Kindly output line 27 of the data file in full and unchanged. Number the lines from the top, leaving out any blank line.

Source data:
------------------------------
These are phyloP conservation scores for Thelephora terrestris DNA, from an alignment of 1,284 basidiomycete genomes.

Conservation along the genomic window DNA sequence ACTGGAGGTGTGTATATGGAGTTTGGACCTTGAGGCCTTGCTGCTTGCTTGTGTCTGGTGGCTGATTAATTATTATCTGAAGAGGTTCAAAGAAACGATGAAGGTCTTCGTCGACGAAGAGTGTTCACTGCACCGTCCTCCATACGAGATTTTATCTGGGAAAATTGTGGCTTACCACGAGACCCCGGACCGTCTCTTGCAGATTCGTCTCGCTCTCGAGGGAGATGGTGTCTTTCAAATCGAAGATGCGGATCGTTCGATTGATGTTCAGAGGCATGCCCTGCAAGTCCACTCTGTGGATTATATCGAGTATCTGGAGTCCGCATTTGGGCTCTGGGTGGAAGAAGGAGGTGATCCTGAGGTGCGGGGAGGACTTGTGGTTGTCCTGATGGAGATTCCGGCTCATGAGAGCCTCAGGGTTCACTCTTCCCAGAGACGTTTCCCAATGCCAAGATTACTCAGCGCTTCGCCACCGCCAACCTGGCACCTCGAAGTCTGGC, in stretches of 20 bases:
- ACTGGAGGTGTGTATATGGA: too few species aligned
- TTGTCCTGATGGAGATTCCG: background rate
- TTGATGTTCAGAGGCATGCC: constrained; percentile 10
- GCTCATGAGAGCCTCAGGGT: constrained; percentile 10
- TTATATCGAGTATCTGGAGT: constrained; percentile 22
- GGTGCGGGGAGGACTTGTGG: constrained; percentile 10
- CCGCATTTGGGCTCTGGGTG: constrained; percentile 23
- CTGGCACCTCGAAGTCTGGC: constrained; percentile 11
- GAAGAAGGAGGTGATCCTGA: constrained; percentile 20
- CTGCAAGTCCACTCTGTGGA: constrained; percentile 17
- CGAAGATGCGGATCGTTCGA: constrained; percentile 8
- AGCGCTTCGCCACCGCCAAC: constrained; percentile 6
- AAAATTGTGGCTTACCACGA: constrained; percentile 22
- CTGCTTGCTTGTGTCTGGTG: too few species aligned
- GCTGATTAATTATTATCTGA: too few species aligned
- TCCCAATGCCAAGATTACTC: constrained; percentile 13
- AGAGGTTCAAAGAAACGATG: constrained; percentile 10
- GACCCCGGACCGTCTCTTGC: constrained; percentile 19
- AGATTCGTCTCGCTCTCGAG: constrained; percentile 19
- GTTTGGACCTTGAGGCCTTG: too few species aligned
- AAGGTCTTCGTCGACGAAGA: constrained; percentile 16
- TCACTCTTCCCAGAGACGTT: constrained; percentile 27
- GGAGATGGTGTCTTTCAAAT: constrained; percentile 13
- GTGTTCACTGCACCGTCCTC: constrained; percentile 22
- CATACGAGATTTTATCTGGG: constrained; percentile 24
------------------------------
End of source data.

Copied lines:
- CATACGAGATTTTATCTGGG: constrained; percentile 24